“In 2013, I ruled in Floyd vs. City of New York that the tactics underlying the city’s stop-and-frisk program violated the constitutional rights of people of color. While Michael Bloomberg was mayor of New York, black and Latino people were disproportionately stopped, and often frisked, millions of times, peaking at 690,000 in 2011. After my ruling, the number of stops plummeted to 11,000 in 2018. And crime did not rise.
Despite this, Mayor Bloomberg continued to zealously defend stop-and-frisk, including in eyebrow-raising comments at the Aspen Institute in 2015 which recently resurfaced. He apologized for the policy only days before jumping into the presidential race. Many people are wondering — is he a racist? I don’t think so. Not if you look at many other valuable things he has done for minorities. I don’t believe he ever understood the human toll of stopping black and Latino men, 90 percent of which did not result in a summons or arrest. But the stops were frightening, humiliating and unwarranted invasions of black and brown people’s bodies.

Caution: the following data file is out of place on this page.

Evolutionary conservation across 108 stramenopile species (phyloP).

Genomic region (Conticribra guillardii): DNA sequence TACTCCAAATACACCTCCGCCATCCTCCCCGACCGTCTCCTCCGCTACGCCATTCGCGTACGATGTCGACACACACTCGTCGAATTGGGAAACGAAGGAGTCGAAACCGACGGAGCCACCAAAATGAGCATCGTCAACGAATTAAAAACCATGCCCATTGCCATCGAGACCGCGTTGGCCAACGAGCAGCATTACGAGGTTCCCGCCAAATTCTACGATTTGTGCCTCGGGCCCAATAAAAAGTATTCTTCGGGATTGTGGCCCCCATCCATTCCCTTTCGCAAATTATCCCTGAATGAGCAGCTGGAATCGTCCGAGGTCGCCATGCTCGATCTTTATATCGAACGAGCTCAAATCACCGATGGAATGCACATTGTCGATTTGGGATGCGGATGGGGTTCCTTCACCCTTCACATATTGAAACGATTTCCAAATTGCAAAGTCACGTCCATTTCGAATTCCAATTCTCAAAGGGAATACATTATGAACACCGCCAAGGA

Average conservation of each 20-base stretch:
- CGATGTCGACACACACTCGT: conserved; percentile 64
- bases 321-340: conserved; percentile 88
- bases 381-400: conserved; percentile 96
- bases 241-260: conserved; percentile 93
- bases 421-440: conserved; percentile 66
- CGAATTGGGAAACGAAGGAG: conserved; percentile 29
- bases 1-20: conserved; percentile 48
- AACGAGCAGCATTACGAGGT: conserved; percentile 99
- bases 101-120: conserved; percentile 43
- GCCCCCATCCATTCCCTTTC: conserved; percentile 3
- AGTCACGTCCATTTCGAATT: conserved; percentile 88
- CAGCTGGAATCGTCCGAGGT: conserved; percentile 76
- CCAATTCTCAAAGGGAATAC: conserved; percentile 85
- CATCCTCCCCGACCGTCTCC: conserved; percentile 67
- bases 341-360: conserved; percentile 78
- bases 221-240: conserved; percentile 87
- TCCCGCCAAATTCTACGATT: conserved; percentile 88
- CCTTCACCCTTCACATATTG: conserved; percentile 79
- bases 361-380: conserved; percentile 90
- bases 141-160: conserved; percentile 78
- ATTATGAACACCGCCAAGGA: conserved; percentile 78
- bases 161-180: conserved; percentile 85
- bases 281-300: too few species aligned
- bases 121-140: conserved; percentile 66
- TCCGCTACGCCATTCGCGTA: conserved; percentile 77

At the time of the Floyd trial, and still today, I am convinced that Mayor Bloomberg believed that the stop-and-frisk policy — which began under Rudy Giuliani, his immediate predecessor, but grew dramatically during Mr. Bloomberg’s tenure — was protecting African-Americans, who were disproportionately the victims of crime. Although it has been widely disproved, he believed in the “broken windows” theory of policing, where stopping small infractions would prevent an escalation of crime. He believed his police commissioner, Ray Kelly, who told him that young black men would leave their guns at home if they thought they would be stopped. This was misguided because a stop based on racial profiling instead of reasonable suspicion is unconstitutional. But this does not mean he hates black people. The most I can say is he had a pure heart but an empty head; the stop-and-frisk program was very poorly executed.